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Astron. Astrophys. 360, L43-L46 (2000)

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3. Application to X-ray clusters

Since the reconstruction of gas temperature profile is sensitive to the initial input of [FORMULA] especially the [FORMULA] parameter, whether or not we can reliably derive the temperature profile depends critically on the goodness of the single [FORMULA] model fit to the X-ray surface brightness profile. We thus restrict ourselves to the X-ray flux-limited sample of 45 clusters published recently by Mohr, Mathiesen & Evrard (1999), in which there are sufficiently large data points to set robust constraints on the [FORMULA] model fit. The inclusion of a cluster is based on the following two criteria: (1)The X-ray surface brightness profile can be well fitted by a single [FORMULA] model with [FORMULA]; (2)The maximum extension ([FORMULA]) of the X-ray observed surface brightness profile should be large enough to guarantee the validity of the [FORMULA] model at the outermost regions of clusters. Here we set [FORMULA] Mpc. Unfortunately, it turns out that there are only three clusters which meet our criteria (Table 1): A119, A2255 and A2256. In fact, our first criterion implies that the effect of cooling flows in the central regions of clusters should be negligibly small. This explains the fact that the three selected clusters all have large core radii. Note that the presence of cooling flows may lead to the failure of a single [FORMULA] model fit to the X-ray surface brightness profiles. In other words, our method cannot be applied to the clusters with strong cooling flows. While the X-ray imaging data of the clusters can be somewhat accurately acquired, the present X-ray spectral measurements have yielded the emission-weighted temperatures rather than the central values [FORMULA] appearing in the [FORMULA] parameter. Therefore, we have to use the emission-weighted temperature as a first approximation of [FORMULA]. Alternatively, we adopt the universal baryon fraction [FORMULA] to reconcile our cosmological model of [FORMULA] (for [FORMULA]).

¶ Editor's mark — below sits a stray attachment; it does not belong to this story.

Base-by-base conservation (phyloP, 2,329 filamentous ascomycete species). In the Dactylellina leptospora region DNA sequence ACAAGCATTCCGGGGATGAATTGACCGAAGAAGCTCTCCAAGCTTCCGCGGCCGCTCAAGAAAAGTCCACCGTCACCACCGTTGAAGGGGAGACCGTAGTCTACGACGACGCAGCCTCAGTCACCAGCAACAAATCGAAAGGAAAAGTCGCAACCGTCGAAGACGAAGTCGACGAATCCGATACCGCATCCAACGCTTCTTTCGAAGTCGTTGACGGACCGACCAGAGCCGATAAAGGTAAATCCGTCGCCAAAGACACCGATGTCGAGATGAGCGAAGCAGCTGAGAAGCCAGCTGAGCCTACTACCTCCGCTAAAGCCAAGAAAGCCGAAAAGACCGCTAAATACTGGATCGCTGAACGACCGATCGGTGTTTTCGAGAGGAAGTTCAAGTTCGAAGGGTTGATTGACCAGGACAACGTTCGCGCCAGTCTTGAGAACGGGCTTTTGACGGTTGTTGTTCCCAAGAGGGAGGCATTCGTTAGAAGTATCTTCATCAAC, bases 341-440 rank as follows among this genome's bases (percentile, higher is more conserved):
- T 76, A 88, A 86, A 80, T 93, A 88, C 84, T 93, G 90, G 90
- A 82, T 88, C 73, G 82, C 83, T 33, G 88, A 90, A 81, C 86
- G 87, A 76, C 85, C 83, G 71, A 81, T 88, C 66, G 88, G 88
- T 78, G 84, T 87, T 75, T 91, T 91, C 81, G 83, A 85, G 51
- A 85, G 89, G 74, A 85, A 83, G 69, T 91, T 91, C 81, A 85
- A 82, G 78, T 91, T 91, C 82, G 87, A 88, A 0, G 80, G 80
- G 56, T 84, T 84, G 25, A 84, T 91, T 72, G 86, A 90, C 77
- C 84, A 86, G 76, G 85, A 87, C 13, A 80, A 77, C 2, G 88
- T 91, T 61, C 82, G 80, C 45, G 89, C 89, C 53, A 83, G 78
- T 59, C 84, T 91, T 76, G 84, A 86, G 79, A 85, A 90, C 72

[TABLE]

Table 1. Cluster sample


Using the available X-ray data of the three clusters from Mohr et al. (1999), we have performed numerical searches for the solutions of Eqs. (8) and (9) by iterations until the boundary conditions Eqs. (10) and (11) are satisfied. The resulting parameters [FORMULA], [FORMULA] and [FORMULA] are summarized in Table 1, together with a comparison with the corresponding values for an isothermal gas distribution estimated in previous work (Wu & Xue 2000). Most importantly, such a procedure enables us to completely fix the radial profiles of gas density, temperature and baryon fraction for the three clusters. Here we have no intention to illustrate the radial variations of [FORMULA] and [FORMULA], which essentially follow the theoretical expectations (Wu & Chiueh 2000). Rather, we display in Fig. 1 the radial profiles of the emission-weighted temperatures for the three clusters constructed from our algorithm. Surprisingly, none of the temperature profiles of these three clusters are consistent with the conventional speculations, and a visual examination of Fig. 1 reveals that they are neither characterized by isothermality nor represented simply by the polytropic equation of state. Nevertheless, these temperature profiles indeed demonstrate a similar radial variation, reflecting probably the underlying structural regularity. Basically, the radial variation of the gas temperature resembles a distorted `S' in shape: There exist two turnover points roughly at [FORMULA] and [FORMULA], respectively, where [FORMULA], which separate the temperature curve [FORMULA] into three parts - a decreasing [FORMULA] with radius inside the cluster core of [FORMULA], following a slightly increasing [FORMULA] until [FORMULA], and finally a moderately decreasing [FORMULA] out to the virial radius. Overall, the absolute values of the gas temperature do not demonstrate a dramatic change within clusters.

[FIGURE] Fig. 1. A comparison of the derived radial temperature profiles of three clusters (A119, A2255 and A2256) with the results of 11 clusters observed with BeppoSAX (Irwin & Bregman 2000). The observed data are normalized by the mean temperature for each cluster, while the derived temperature curves are scaled by [FORMULA] for comparison. The horizontal axis is in units of the virial radius.

The azimuthally-averaged radial temperature profiles of 11 clusters derived by Irwin & Bregman (2000) from an analysis of the BeppoSAX data are superimposed on Fig. 1. It appears that our derived temperature profiles are in good agreement with their observed ones over entire radius range. In fact, the significant temperature discrepancy raised in different X-ray spectral measurements occurs in the inner parts of clusters. In the outer regions, it seems that many observations have provided a moderately decreasing temperature profile, which is essentially consistent with our theoretical predictions. Alternatively, our result is also compatible with the gas temperature distribution at large radii revealed by numerical simulations that demonstrate a temperature decline of [FORMULA] of the central value at the virial radius (Frenk et al. 1999).

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© European Southern Observatory (ESO) 2000

Online publication: August 23, 2000
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